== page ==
Yet the bigger issue, undoubtedly, is that the players have just seen
What does all this tell us? First of all, what we should already have known: that Spurs have been dramatically punching above their weight under Mauricio Pochettino’s guidance. The Argentinian has shown it is possible to take on the super-rich but Levy surely needs to have a long, hard think about significantly increasing the club’s wage bill unless he wants to risk a more widespread mutiny. Something has to give because whatever you think of the players’ motives – whether you agree with their complaints or think it is greed, envy, call it what you will – it is just a fact of life at Spurs that Pochettino’s men are earning a fraction of what they could make elsewhere. Levy should have seen this coming and, now it has finally caught up with him, it would be another mistake to assume this is an issue involving only one player.
Rose is simply the one who dared to put his head above the parapet but Levy is so intransigent in his financial dealings nobody should be surprised if he chooses to do nothing about it. This really is the key point. Do Spurs accept they have been short-changing their players and try to put it right? And can they afford not to, bearing in mind the disaffection that would inevitably create behind the scenes?
All that can really be said for certain is that it is a lousy way to begin the club’s first season away from
Their first game is at
This is shaping up to be a difficult season for the
Unfortunately it isn’t always easy to give the relevant people the benefit of the doubt and I note the spin doctors have been busy weaving their elaborate patterns again now it has emerged that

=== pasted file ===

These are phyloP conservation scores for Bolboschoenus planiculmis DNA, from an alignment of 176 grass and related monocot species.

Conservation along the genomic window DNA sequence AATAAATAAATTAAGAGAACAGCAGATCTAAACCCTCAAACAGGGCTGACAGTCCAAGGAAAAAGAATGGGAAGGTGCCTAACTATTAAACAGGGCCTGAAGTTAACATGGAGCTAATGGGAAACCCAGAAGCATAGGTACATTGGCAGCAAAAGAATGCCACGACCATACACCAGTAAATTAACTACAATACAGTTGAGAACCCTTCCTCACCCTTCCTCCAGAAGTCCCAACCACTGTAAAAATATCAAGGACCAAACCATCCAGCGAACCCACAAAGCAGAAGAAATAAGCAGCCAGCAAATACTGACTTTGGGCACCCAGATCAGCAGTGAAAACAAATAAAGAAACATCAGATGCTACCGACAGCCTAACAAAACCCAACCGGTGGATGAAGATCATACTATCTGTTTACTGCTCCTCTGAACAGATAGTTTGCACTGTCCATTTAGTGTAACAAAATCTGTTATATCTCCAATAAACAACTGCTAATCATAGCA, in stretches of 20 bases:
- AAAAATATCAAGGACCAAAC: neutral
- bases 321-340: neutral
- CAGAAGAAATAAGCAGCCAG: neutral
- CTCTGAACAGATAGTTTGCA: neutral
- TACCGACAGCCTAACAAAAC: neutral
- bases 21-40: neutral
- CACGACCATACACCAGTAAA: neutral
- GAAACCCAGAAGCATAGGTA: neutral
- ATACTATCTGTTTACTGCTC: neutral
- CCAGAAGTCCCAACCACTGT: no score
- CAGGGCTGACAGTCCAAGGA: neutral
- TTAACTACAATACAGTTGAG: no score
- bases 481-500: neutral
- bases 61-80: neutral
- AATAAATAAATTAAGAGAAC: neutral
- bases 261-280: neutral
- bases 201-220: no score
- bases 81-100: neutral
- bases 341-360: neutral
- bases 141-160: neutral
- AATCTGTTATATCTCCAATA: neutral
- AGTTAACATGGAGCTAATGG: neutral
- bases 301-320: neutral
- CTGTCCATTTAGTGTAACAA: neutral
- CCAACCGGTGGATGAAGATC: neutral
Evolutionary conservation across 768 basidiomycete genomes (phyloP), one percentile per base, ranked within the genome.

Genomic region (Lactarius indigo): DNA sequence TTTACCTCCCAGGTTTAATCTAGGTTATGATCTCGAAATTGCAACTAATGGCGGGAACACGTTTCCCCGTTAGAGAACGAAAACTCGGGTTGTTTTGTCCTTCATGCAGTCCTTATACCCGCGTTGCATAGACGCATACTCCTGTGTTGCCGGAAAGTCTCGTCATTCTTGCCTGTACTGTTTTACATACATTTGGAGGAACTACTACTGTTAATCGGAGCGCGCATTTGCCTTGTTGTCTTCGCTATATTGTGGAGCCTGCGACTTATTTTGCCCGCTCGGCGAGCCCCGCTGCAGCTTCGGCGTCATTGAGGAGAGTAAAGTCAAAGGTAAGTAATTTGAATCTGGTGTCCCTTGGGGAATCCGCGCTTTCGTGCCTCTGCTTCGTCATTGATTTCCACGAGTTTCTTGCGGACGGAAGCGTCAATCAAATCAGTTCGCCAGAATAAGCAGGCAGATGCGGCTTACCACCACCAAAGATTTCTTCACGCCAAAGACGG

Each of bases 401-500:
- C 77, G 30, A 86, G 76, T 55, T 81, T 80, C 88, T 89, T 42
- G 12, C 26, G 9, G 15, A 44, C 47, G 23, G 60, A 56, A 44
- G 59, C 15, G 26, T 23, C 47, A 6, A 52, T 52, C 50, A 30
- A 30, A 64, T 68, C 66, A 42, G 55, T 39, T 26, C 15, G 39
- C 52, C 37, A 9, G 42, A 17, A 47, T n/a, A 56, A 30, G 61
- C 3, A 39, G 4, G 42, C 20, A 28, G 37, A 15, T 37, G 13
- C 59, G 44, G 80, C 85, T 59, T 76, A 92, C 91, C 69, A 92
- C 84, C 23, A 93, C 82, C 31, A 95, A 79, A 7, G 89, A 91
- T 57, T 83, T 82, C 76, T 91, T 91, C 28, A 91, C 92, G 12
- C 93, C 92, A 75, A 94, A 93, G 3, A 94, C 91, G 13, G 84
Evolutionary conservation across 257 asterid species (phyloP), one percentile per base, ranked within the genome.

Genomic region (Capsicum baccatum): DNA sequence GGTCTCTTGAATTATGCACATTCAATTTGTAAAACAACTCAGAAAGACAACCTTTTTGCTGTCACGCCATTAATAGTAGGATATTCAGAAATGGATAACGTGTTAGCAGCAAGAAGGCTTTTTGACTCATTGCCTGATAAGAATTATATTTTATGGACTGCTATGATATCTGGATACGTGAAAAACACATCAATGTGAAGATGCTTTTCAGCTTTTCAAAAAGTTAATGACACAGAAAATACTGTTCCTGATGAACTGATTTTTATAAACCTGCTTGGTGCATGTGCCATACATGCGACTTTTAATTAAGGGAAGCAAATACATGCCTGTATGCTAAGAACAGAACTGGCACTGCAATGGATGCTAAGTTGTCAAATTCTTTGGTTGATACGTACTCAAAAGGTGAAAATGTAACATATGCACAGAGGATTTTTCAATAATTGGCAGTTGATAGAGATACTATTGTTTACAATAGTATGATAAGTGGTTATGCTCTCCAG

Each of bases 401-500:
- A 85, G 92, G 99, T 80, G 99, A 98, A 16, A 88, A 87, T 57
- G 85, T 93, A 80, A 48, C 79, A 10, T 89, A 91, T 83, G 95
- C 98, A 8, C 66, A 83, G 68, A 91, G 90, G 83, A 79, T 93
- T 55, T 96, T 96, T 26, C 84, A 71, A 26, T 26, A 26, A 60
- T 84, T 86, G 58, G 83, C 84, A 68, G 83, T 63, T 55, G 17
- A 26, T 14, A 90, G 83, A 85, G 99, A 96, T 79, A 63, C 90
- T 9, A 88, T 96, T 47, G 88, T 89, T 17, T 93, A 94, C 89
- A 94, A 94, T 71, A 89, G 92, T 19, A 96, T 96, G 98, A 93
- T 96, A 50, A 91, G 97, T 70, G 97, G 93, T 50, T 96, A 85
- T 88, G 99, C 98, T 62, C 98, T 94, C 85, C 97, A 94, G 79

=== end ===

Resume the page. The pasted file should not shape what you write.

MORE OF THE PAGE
Aluko’s grievance cited alleged bullying and harassment and it would be perfectly reasonable, one might assume, to think of this payment as hush money. Not so, according to the FA. It was merely to “avoid disruption” before the championships, not a ploy to “prevent disclosure”. That still sounds suspiciously like hush money to me. And, besides, since when has it been normal practice for the FA to offer cash incentives to make sure disaffected players keep schtum ahead of big games?
Aluko’s case prompted an internal review and a supposedly independent inquiry – if you want to believe an inquiry commissioned by the FA can accurately be described as independent– and neither upheld her complaints, ruling there was no case for disciplinary action.
Yet a thoroughly unsatisfactory tale takes another twist with the added information that the FA also awarded Aluko a £20,000 contract despite her saying she would not play “under his [Sampson’s] management”.
Financially, the people running the sport have been very keen to keep her quiet. The whole thing feels very fishy. And, if there is nothing to hide, what is stopping the FA from coming clean and removing this gagging order now the tournament is done and dusted?